COVID-19 resources for researchers

This page provides access to journal articles, datasets and other resources on COVID-19 and related issues for researchers.


  • Hub for scientific information on COVID-19:

LitCovid is a literature hub for tracking up-to-date scientific information about the 2019 novel Coronavirus. It is a central access point to relevant articles in PubMed. The articles are updated daily and are further categorized by different research topics and geographic locations for improved access.


  • Some Publishers make coronavirus (COVID-19) content freely available and reusable. An overview can be found in this research tip.


  • The Coronavirus Research Database of PROQUEST curates openly available content related to coronaviruses. This database brings together trusted content from journals, preprints, conference proceedings, dissertations and more related to COVID-19 and other coronaviruses. This database brings together, next to the content from open-access journals, also pre-prints and additional content being made freely available by major publishers from around the world.



  • COVID-19 Open Research Dataset (CORD-19) and the COVID-19 Data Portal. The Data Portal  was launched in April 2020 to bring together relevant datasets for sharing and analysis in an effort to accelerate coronavirus research. It enables researchers to upload, access and analyse COVID-19 related reference data and specialist datasets as part of the wider European COVID-19 Data Platform.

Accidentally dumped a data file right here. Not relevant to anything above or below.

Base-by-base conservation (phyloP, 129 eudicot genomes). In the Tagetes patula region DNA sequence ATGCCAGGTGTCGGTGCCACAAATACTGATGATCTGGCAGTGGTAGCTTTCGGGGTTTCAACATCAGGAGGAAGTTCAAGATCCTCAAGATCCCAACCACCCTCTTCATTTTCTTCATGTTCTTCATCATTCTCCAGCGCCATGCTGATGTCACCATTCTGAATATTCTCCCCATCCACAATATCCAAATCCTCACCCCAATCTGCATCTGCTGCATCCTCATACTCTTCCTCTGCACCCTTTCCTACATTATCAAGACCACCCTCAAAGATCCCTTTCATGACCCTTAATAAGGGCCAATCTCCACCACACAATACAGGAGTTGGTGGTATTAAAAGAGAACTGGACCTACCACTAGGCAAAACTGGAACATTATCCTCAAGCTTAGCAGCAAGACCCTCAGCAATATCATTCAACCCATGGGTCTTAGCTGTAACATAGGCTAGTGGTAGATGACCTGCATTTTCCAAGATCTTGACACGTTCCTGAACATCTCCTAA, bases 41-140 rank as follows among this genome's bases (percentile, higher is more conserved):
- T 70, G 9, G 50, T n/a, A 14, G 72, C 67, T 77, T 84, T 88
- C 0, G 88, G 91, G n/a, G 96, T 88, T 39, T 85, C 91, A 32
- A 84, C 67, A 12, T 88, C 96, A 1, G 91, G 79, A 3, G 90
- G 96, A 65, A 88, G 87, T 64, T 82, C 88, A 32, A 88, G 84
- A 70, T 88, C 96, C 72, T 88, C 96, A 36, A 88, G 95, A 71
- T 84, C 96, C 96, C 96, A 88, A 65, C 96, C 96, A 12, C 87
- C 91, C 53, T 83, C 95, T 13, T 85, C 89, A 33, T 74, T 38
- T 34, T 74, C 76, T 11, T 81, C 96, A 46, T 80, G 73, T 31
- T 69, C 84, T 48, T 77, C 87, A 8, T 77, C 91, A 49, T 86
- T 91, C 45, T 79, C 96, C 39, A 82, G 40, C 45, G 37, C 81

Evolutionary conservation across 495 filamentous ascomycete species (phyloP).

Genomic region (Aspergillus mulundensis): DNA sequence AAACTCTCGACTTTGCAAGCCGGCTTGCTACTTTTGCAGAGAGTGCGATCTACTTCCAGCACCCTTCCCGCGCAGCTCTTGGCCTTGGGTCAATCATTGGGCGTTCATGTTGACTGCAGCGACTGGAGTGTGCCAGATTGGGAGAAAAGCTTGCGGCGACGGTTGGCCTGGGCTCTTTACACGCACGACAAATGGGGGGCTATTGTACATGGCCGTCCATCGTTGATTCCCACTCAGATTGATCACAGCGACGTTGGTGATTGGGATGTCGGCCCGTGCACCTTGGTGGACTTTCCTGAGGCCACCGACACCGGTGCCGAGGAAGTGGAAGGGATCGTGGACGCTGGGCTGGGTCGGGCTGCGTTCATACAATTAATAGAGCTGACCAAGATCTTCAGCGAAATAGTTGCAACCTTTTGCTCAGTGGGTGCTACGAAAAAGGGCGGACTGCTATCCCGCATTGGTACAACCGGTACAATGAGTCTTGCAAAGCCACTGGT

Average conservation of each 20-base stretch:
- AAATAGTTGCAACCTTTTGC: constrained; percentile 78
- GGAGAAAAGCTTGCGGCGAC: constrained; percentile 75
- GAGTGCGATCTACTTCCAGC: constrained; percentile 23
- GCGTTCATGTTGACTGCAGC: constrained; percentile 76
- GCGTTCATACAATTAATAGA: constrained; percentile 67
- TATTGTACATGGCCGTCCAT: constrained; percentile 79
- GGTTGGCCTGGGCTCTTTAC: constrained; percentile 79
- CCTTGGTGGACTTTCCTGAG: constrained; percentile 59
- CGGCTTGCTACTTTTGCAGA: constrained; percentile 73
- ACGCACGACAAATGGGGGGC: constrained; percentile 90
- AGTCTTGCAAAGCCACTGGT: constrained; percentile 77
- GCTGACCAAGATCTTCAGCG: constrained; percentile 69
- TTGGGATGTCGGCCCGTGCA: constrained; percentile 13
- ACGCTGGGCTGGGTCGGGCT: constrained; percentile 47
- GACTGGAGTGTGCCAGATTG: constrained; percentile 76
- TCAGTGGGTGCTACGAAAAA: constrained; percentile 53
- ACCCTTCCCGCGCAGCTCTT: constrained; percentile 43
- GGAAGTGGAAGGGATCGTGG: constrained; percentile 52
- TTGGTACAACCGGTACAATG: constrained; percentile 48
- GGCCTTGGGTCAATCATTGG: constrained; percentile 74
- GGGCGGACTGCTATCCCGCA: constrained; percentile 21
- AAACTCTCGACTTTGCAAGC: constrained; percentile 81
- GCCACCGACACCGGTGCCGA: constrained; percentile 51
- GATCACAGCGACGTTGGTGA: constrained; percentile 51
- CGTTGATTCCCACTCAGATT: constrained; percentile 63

This database collects unpublished manuscripts from medRxiv (pronounced “med-archive”) and bioRxiv (pronounced “bio-archive”). It is a free online archive and distribution server for complete but unpublished manuscripts (preprints) in the medical, clinical, and related health sciences. Preprints are preliminary reports of work that have not been certified by peer review. They should not be relied on to guide clinical practice or health-related behavior and should not be reported in news media as established information.



  • World Organisation for Animal Health (OIE) shared a fact sheet with information that reflects the epidemiological observations and research. The current pandemic of COVID-19 is being sustained through human to human transmission. Animal infections with SARS-CoV-2 have been reported by several countries. It is important to monitor infections in animals to better understand their epidemiological significance for animal health, biodiversity, and human health. This Q en A webpage collects specific information and recommendations on the COVID-19.


  • Research communities

Research communities, like CoronaWhy, is a globally distributed, volunteer-powered research organisation, trying to assist the medical community’s ability to answer key questions related to COVID-19